Douglas's practice took a further step in a Beaux-Arts direction when John Keppie, a draughtsman who worked closely with Sellars was encouraged to attend the Ecole des Beaux-Arts. Born in 1862, the son of James Keppie a wealthy tobacco importer with houses in Hillhead and Prestwick, Keppie was educated at Ayr Academy. He was articled to Campbell Douglas & Sellars c. 1880 and, unusually, attended classes at the University of Glasgow as well as at Glasgow School of Art. His dossier at the Ecole des Beaux-Arts is missing but he appears to have joined the Atelier Jean Louis Pascal in 1885 and remained there until at least the autumn of 1886 when he travelled in Northern Italy. He was a fine watercolourist and had remarkable success in the Tite prize competitions, winning its silver medals in that year and again in 1887. He returned from Paris to the Campbell Douglas & Sellars office without completing the course in order to assist Sellars with the firm's entry for the Glasgow International Exhibition of 1888, the competition for which had been advertised in January 1887 and was won on 31 March 1887 with a weather boarded design with galvanised metal domes in a Moorish, probably basically French colonial, idiom.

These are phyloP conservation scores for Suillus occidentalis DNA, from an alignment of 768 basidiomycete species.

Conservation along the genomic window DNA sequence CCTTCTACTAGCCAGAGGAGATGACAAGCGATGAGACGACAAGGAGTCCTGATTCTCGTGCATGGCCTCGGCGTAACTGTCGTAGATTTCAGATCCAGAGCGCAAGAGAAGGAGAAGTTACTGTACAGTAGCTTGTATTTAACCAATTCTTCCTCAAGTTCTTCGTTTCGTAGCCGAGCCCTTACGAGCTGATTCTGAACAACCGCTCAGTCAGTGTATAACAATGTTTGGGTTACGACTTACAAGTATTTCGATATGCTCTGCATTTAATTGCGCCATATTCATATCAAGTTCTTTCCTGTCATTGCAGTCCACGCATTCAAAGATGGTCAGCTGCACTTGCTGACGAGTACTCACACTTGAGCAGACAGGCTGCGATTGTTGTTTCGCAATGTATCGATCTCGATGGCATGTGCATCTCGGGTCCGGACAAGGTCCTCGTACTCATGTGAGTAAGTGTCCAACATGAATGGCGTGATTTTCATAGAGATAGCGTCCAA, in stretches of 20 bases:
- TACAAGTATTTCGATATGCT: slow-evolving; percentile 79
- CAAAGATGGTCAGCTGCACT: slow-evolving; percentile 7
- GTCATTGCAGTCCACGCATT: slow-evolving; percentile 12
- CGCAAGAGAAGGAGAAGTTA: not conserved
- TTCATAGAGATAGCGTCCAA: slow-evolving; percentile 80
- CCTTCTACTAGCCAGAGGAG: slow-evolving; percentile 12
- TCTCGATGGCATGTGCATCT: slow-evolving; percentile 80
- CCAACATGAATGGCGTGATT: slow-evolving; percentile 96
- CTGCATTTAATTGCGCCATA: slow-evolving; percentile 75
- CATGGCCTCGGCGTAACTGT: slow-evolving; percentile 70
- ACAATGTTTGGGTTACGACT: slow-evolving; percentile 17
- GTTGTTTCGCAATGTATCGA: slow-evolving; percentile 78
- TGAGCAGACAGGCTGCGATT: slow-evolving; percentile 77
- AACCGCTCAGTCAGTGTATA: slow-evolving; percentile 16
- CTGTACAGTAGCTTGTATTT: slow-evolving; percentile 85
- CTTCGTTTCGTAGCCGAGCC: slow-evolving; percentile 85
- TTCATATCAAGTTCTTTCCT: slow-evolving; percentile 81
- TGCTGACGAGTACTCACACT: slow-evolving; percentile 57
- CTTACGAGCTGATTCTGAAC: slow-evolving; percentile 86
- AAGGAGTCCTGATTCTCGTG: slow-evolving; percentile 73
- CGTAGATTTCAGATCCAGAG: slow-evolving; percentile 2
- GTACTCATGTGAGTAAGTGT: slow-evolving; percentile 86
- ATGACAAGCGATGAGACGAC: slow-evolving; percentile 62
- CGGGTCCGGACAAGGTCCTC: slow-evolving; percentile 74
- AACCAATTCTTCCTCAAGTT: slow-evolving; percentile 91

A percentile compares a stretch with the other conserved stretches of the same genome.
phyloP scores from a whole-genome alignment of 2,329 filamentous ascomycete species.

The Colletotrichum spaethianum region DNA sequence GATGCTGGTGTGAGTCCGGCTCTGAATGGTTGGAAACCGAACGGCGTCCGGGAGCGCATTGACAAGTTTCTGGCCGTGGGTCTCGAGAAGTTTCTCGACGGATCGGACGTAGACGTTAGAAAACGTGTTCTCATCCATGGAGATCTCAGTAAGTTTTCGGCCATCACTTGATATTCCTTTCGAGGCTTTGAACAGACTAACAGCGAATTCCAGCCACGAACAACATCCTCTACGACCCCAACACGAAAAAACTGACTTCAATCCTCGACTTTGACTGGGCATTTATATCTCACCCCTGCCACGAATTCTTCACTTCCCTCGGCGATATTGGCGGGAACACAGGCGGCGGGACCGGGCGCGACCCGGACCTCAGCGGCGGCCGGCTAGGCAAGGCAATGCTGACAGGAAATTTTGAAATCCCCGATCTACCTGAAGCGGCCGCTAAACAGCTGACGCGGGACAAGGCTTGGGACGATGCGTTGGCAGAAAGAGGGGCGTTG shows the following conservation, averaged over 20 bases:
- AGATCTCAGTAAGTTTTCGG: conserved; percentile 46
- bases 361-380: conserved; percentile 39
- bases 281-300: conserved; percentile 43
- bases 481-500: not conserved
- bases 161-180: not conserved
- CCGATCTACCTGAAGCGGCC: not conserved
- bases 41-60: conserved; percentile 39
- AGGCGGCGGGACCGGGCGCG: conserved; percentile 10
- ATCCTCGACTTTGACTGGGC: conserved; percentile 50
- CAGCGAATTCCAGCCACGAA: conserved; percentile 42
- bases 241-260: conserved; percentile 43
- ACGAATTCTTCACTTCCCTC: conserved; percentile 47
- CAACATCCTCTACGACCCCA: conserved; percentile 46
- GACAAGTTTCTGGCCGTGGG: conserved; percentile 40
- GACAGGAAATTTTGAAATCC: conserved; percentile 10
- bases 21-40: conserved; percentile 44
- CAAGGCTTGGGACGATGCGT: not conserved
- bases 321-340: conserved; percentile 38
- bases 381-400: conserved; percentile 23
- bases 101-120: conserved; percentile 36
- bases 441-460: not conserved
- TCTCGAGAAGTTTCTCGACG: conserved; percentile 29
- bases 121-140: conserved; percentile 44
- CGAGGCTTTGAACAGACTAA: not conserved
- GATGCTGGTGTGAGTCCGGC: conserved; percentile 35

In the 1880s Sellars became influenced by the work of Rowand Anderson, probably through Campbell Douglas & Sellars's continuing friendship with George Washington Browne. Interest in the early Renaissance work of Anderson and Browne showed first at the octagonal Free Abbey Church in Dunfermline in 1881 and progressed through Scots Renaissance and Scots Georgian influenced designs to the competition design for Renfrew County Buildings, close in design to Anderson's Edinburgh Medical School, and Anderson's College of Medicine in Glasgow which mixed Early Italian Renaissance and later Scots seventeenth-century motifs, both of 1888.